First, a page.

INTRODUCTI0N

Research into the Elizabethans is of such quality today that new material about Shakespeare, his town, his parents, his schooling, his friendships, or his career comes to light continually. My aim in this book is to show in an accurate narrative all that can be known of Shakespeare's life, at present, and to offer some account of his writing in relation to his life.

I have tried to supply a dispassionate, up-to-date report on the available facts, and to add new and relevant material. I write for the general public, but think that scholars will find fresh details about Shakespeare here.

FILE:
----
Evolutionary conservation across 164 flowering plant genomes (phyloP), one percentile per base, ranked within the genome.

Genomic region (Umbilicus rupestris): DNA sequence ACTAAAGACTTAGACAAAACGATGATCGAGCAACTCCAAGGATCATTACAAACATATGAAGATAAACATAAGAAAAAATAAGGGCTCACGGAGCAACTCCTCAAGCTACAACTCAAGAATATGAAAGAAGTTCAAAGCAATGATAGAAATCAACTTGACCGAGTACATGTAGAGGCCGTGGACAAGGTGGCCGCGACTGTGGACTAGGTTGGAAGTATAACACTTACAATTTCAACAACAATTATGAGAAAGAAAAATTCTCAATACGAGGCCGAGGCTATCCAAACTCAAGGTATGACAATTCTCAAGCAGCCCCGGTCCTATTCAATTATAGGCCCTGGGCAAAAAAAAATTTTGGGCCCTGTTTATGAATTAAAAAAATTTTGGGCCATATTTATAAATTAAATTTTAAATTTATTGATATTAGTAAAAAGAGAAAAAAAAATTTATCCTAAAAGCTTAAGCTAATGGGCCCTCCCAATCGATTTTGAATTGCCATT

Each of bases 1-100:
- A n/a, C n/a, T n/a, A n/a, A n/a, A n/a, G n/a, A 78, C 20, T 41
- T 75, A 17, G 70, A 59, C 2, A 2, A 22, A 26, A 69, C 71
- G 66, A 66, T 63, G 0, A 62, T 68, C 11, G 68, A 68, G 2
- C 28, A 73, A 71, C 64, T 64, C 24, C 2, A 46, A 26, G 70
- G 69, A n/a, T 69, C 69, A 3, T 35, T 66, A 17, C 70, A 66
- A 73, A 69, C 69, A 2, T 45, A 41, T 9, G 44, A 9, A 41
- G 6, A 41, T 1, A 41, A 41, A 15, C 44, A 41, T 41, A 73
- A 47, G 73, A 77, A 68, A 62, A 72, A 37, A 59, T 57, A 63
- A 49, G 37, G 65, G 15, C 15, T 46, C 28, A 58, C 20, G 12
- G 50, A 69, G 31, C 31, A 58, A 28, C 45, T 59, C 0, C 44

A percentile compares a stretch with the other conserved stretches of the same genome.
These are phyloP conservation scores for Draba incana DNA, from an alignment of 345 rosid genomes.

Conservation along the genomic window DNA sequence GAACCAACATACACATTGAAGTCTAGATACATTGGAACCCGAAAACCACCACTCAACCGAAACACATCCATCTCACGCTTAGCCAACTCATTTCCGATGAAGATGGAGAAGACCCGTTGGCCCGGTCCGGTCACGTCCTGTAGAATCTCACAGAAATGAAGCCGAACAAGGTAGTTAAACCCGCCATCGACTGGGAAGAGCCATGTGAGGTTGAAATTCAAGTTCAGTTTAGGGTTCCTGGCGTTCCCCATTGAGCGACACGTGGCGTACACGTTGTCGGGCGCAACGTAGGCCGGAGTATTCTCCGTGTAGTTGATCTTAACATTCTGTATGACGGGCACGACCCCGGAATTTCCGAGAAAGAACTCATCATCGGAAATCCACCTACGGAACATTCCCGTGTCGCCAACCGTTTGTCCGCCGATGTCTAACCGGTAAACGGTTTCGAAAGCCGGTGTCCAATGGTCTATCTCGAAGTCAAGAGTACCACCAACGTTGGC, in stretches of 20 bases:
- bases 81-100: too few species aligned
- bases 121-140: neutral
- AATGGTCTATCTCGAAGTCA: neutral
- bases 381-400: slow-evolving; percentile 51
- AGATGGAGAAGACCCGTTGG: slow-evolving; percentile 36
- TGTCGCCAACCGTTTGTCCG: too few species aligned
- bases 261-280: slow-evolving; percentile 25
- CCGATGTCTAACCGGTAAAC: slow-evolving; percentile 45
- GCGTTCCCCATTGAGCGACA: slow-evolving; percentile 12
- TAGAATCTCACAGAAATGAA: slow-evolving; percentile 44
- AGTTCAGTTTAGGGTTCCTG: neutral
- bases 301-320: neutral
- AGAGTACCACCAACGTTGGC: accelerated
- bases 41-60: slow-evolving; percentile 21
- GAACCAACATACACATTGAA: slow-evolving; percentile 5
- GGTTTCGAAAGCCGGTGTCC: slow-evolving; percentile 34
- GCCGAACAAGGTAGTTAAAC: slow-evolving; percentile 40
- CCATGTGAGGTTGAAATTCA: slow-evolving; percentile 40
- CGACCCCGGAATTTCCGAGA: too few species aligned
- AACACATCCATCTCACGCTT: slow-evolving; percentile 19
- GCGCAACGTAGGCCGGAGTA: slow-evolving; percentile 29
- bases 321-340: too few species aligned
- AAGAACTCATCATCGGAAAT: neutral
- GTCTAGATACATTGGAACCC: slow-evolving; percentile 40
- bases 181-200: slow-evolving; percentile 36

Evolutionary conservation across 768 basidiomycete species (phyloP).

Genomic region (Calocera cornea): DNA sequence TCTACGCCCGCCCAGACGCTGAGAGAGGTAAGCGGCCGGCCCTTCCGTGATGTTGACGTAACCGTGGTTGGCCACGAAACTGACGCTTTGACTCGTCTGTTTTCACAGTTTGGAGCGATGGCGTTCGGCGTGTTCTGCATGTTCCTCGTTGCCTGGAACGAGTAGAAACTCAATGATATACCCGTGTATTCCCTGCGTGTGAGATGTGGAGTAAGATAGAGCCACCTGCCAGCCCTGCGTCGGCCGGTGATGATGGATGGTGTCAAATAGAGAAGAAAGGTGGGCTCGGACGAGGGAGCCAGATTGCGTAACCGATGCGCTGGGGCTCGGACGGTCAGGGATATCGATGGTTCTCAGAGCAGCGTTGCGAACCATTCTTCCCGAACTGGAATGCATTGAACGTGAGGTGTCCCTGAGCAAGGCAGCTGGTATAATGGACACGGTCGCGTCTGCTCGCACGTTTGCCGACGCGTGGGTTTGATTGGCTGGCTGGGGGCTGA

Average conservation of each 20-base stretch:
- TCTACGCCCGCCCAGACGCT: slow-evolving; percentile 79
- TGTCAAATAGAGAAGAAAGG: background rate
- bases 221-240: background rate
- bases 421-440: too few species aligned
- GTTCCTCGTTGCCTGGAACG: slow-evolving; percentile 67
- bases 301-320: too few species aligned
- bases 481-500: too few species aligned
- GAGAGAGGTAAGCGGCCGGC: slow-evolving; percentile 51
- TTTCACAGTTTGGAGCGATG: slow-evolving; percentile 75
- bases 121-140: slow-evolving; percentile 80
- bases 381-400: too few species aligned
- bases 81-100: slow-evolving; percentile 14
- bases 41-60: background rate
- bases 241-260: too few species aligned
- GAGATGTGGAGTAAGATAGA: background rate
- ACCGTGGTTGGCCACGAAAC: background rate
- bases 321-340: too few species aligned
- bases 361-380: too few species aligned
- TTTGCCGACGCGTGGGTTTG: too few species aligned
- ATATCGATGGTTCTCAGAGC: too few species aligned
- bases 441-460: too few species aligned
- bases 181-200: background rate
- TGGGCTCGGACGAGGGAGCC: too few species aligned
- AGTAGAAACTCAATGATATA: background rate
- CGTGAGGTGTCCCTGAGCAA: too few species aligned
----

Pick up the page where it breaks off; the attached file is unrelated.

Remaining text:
This book differs from those biographies which imagine for him political roles, sexual relationships, or colourful intrigues not in the factual record. Imaginative reconstructions and elaborate psychological theories about him can be amusing; but, for me, they strain credulity. The attempt to understand his life is not new -- a start was made with Nicholas Rowe's forty-page sketch in 1709. Since then, a major effort of biographers has been to collect what is known about the playwright, to synthesize it, and in a sense to clean the bones of the ' Shakespeare documents' or to separate facts from myths and errors. That effort continues today. Our knowledge of him is refined in new editions of his plays or in searching performances of them, as well as in discoveries at Stratford's Birthplace Records Office, at the Public Record Office or county record offices, or at the great collections of Renaissance books and manuscripts at the British, Huntington, or Folger Shakespeare libraries. As data accumulates, so do myths. But what, surprisingly, emerges is that the factual truth as we piece it together is more exciting, suggestive, and tantalizing than anything so far dreamed up about him. What do the facts reveal of Shakespeare's relations with Marie Mountjoy or Jennet Davenant? Or about the murders connected with his house, and the brutal killing of a family friend? If we grant that not all of his work was miraculous, how did he come to write Hamlet? I find such questions more intriguing than

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